Rise of the Ronin Review

I imagine that Rise of the Ronin is a monumental title for Team Ninja. After almost three decades since the studio’s founding, Rise of the Ronin marks its first foray into the open-world genre. While it does have its own share of significant flaws, I appreciate a lot of what this game is going for. If there’s one thing I took away after my 60-hour playthrough, I think Rise of the Ronin is one of the best games about the Bakumatsu period ever.

Following Team Ninja’s chain of linear stage-based action RPGs consisting of the Nioh duology, Stranger of Paradise: Final Fantasy Origin, and Wo Long: Fallen Dynasty, Rise of the Ronin takes a fundamentally different direction while retaining some DNA from its spiritual predecessors.?

Besides the open-world model, it bears a grounded premise that features no supernatural, mythical, or fantastical elements throughout the game. Rise of the Ronin chronicles the events of the Bakumatsu era from shortly before the signing of the Treaty of Amity and Commerce between Japan and the United States to the Fall of Edo. Its narrative presentation is akin to a historical drama unfolding through the eyes of an original character.

Rise of the Ronin’s player-created character is integrated into history in an intriguing fashion. The game’s opening cutscene shows a pair of children fleeing from their village being raided and burned. They are saved by a skilled elderly swordswoman, who recruits the two into a secret organization tasked with assassinating the shogunate. Therefore, players actually design two separate characters because they are Blade Twins. These twins are separated after the prologue tutorial, and players have to choose which twin they want to be their main character. The other Blade Twin becomes a recurring antagonist as the player’s main character constantly pursues them.?

Previous Team Ninja RPGs have varied between featuring silent and voice protagonists. The first Nioh’s William was a voiced protagonist, though he spoke sparingly; Nioh 2, on the other hand, had an original created character that didn’t speak. Of course, Stranger of Paradise featured the iconic Jack Garland who had a memorable voice, memorable lines, and actively participated in its story. Wo Long followed Nioh 2’s footsteps once more with a silent protagonist that was created by the player.

In Rise of the Ronin’s case, the selected protagonist is mostly silent, though they occasionally do have voiced lines when the other Blade Twin is involved with the scene. Meanwhile, the unselected Blade Twin that confronts players is relatively more chatty and, oddly enough, feels like they possess more voiced interactions - despite being the one shunned from the main character spotlight. Other than that quirk, the protagonist is primarily a silent one who interacts with most of the cast through selectable unvoiced dialogue choices.?

Despite this dissonance, one of the strongest parts of Rise of the Ronin is in its narrative presentation. Rise of the Ronin is strictly a human story that provides an in-depth examination of the Bakumatsu era from multiple perspectives. It presents a glimpse of history, albeit a dramatized version, with a vast cast of real historical figures. Rise of the Ronin’s development team must have done an absurd amount of research to rebuild this period of time and its inhabitants from the ground up in a realistic manner.?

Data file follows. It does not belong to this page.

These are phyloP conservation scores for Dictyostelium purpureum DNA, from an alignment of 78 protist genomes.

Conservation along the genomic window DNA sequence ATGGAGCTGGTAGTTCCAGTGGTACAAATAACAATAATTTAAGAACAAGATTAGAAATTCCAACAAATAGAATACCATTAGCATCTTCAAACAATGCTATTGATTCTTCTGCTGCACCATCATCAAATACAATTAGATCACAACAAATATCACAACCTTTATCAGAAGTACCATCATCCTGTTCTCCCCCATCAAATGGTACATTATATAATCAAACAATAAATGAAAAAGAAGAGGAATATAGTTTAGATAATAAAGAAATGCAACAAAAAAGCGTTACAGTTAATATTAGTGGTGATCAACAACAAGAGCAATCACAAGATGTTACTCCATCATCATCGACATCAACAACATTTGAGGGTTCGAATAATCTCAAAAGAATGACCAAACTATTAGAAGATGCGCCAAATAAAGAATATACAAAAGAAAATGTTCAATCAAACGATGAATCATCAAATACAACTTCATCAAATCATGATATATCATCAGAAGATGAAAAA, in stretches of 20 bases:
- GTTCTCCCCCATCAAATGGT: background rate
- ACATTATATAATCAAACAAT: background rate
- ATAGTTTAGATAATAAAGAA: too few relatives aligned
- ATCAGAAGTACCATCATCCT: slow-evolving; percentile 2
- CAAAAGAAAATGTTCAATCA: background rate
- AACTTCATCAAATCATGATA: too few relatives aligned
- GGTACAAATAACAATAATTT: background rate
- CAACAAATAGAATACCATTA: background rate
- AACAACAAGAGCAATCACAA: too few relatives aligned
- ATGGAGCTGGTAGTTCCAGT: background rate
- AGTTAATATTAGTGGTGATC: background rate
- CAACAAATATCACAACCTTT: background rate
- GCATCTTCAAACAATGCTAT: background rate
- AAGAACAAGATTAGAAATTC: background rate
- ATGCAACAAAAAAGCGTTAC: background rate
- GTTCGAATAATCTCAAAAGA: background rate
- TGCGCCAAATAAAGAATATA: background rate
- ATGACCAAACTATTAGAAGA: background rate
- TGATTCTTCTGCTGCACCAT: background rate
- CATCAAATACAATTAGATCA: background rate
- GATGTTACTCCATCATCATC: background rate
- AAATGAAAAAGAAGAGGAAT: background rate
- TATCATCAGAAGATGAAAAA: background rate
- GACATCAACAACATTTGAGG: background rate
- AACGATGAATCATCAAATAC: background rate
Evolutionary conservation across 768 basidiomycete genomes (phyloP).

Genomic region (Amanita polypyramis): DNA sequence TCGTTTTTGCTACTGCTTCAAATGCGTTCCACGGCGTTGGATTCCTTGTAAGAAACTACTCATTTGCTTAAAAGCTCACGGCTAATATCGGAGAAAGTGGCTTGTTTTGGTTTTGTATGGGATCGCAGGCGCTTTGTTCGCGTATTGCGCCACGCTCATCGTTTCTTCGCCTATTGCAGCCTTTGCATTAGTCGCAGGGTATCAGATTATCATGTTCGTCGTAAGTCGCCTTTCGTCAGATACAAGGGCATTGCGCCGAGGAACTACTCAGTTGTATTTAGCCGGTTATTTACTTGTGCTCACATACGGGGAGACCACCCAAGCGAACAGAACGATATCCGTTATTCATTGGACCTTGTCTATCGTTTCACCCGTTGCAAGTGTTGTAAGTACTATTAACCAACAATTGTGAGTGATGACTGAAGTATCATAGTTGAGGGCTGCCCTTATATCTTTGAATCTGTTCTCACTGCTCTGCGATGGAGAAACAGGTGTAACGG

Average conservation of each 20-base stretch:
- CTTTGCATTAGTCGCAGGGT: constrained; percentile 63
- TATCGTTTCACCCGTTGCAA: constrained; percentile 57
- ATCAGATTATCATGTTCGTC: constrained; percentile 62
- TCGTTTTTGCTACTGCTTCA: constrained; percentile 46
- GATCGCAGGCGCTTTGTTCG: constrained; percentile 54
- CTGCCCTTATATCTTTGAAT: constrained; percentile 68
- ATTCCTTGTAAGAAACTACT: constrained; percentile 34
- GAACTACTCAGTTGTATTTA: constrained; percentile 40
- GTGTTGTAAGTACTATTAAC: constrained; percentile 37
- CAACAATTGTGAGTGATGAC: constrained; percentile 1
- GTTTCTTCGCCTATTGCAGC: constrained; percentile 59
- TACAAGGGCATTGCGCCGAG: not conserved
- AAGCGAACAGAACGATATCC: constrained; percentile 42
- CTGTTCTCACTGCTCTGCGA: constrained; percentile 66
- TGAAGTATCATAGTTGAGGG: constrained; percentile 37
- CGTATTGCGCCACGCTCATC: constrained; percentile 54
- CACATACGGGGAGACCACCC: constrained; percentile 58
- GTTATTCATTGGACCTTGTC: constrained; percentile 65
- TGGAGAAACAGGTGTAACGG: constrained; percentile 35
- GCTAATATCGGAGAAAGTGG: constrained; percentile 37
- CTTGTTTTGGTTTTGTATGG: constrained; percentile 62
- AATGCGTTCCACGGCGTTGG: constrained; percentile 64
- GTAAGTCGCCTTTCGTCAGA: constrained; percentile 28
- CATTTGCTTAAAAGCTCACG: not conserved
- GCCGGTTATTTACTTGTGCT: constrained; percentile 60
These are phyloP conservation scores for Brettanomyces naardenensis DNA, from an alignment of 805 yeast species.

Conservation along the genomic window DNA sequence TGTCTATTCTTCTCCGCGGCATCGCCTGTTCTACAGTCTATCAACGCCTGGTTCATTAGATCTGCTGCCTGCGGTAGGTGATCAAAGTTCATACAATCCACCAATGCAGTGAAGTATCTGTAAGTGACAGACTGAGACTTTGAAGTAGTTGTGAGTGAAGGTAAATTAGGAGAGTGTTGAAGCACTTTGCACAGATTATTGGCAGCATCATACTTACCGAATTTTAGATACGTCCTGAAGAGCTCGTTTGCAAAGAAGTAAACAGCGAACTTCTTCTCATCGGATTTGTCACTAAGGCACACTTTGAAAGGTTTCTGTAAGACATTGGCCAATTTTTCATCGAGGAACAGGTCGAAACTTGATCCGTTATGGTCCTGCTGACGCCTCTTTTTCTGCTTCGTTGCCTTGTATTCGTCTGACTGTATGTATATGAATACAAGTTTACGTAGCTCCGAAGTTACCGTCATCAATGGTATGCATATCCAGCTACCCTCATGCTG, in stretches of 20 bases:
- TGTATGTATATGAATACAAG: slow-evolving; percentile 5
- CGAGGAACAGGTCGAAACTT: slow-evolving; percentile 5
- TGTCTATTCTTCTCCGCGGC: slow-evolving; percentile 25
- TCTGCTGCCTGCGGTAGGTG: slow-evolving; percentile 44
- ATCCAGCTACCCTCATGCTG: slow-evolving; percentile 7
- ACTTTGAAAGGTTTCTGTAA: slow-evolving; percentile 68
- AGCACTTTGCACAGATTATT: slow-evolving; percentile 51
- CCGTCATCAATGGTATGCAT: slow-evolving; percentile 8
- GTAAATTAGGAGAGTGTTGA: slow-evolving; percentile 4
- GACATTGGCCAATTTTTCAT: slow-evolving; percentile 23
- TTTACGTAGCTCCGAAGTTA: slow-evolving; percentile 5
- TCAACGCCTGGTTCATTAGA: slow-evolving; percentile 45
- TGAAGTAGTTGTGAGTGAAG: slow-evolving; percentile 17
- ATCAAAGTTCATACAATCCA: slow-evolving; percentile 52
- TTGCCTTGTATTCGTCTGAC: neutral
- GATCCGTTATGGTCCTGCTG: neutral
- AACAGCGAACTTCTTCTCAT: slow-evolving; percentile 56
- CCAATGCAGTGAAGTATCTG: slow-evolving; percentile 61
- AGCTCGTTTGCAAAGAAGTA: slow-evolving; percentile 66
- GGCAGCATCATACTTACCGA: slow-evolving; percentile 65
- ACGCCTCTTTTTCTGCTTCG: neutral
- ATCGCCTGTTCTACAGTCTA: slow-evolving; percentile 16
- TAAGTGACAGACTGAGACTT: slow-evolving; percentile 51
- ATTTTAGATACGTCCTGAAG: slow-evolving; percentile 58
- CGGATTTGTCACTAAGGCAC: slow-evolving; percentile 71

The plot is compelling because it inherently has a strong foundation. People will get to experience the human stories of why people were for or against the shogunate, the gradual exposure to Western imperialism as a result of the arrival of the Black Ships, and the numerous innocent bystanders caught in-between the turmoil throughout the country over multiple years. It’s a fascinating recreation of the tragic historical period that carried some of the bloodiest years in Japanese history.

There are moments in the story that lead to different minor story branches depending on the player’s choice, though it never diverges too much from the main path. These branches lead to some new scenes that ultimately don’t influence the overall outcome of the plot. Rather, they may give access to new side quests because a player chose to keep a certain person alive or sided with a certain faction at that point in time.

If people want to see the outcome of other branches, there is a system called Testament of the Soul that will allow them to travel back to previous areas and missions to re-do their choices.

Many people fought and died over what they believed to be the correct path forward for Japan. Differing ideologies clashed often and the game details the social and political circumstances that led up to those significant points in history. Rise of the Ronin presents opposing viewpoints in a more personal manner through the Bonds system that forms many of the central pillars of this title’s mechanics.

As the main character meets new characters along their journey, they’ll establish a bond with them that can be leveled up. Taking that person on missions, completing their side quests, answering with favorable responses, giving them gifts, and other activities will all feed into their bond level up to a maximum level of four. Initially establishing that bond and progressing it all carry different rewards on a character-by-character basis; sometimes it’ll be new equipment, stat points, or leveling up a specific combat style - which I’ll delve into later.